Activists write to Gadkari, express concerns at dilution by states
Geetanjali Minhas | December 27, 2019
The National Coalition of Road Safety, a coalition of road safety organisation promoting safe roads in India, has urged minister of road transport and highways, Nitin Gadkari to strengthen and immediately enforce the amended ‘helmet law’ (section 129 of the Motor Vehicles Act) that removes the power of states to provide any exemption in the use of helmets.
Under the earlier rule, except for Sikhs wearing a turban, all persons riding on a motorised two-wheeler were required to wear a helmet. Owing to public pressure, most states have been dragging their feet on implementation of the new provisions and have used this provision to provide exemptions for the use of helmets; like in urban areas or use by women.
Save the exemption provided to Sikhs wearing turban, the Motor Vehicles Amendment Act 2019 has now removed powers of states to provide any other exemptions. Since the Act has received the assent of the president it is now applicable to the entire country. Various sections of the Act must now be notified by the central government to bring them into force. The amended Act also increases the penalty for not wearing a helmet to Rs 1,000 and requires a mandatory suspension of the driver’s licence for a period of three months.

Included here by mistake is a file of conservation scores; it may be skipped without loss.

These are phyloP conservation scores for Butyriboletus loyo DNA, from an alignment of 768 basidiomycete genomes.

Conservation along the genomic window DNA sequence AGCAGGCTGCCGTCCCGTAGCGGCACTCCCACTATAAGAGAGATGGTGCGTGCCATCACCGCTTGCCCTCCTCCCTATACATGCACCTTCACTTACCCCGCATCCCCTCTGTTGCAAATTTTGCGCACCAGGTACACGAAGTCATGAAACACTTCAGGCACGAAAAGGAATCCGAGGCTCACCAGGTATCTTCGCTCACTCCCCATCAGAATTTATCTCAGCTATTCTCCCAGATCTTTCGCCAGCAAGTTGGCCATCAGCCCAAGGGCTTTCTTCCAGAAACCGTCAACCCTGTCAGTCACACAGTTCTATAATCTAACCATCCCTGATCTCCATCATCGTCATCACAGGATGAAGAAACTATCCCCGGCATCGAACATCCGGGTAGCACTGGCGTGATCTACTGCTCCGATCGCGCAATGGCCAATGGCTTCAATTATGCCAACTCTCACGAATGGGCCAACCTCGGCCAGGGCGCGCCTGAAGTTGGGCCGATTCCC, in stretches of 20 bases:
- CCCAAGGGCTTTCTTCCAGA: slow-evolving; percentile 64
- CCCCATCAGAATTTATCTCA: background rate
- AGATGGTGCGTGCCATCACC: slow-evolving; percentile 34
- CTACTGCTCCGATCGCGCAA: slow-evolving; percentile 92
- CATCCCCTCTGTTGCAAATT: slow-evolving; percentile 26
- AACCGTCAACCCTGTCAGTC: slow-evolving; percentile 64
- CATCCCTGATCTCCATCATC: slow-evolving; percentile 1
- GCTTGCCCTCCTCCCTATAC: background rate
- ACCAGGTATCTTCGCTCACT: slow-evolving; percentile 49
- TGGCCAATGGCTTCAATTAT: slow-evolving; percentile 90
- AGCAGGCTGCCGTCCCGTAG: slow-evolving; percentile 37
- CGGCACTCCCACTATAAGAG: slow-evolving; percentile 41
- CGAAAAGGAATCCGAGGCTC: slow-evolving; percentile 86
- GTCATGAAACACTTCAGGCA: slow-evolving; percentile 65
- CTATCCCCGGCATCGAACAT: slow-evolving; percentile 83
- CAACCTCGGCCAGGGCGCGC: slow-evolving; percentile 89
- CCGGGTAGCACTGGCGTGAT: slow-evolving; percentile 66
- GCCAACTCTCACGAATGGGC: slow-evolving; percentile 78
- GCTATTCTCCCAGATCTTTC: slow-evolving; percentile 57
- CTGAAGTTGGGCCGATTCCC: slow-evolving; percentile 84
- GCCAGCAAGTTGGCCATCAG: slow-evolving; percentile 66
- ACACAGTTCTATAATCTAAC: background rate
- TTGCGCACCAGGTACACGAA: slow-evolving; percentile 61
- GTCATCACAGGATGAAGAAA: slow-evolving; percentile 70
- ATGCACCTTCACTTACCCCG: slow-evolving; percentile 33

With the amended section 129 not included in the list of sections that have been brought into force, the National Coalition of Road Safety is concerned about its enforcement and therefore the road safety. Recently, Gujarat exempted the use of helmets in urban areas. The move has been severely criticised by road safety experts.
“This loophole is being used by states such as Gujarat to provide exemptions even though the supreme court has issued directions for strict implementation of the helmet rule,” says Sanskriti Menon of Centre for Environment Education (CEE), a Coalition partner.
Ashim Sanyal, COO of Consumer VOICE, a Coalition member, says that “even at low speeds, in the event of a crash, a two-wheeler rider can suffer severe injuries which can even lead to a permanent disability. Recovery from an injury can take months and sometimes years in addition to loss of income and high medical bills which can take an emotional and psychological toll on the family. The country also suffers an economic loss due to crashes, injuries, and loss of productive work.”
Ranjit Gadgil, program director, Parisar, another alliance partner, says that it is essential that the new section is immediately brought into force so that any such exemptions by states would become automatically null and void. “While the new law requires the standards for the helmets to be specified, the ministry can use the existing BIS standard, then modify or add to it later,” he suggests.
As per the latest report on road accidents in the country published by the Ministry of Road Transport and Highways, fatalities of two-wheeler users stood at 55,336 out of which 43,614 occurred due to non-use of helmets with most victims in the age group of 18-35 when India aims to reduce its road traffic fatalities and severe injuries to half by 2020. According to the World Health Organization, wearing helmets reduces the chance of a fatality by 40% and severe injury by 70% in a crash.
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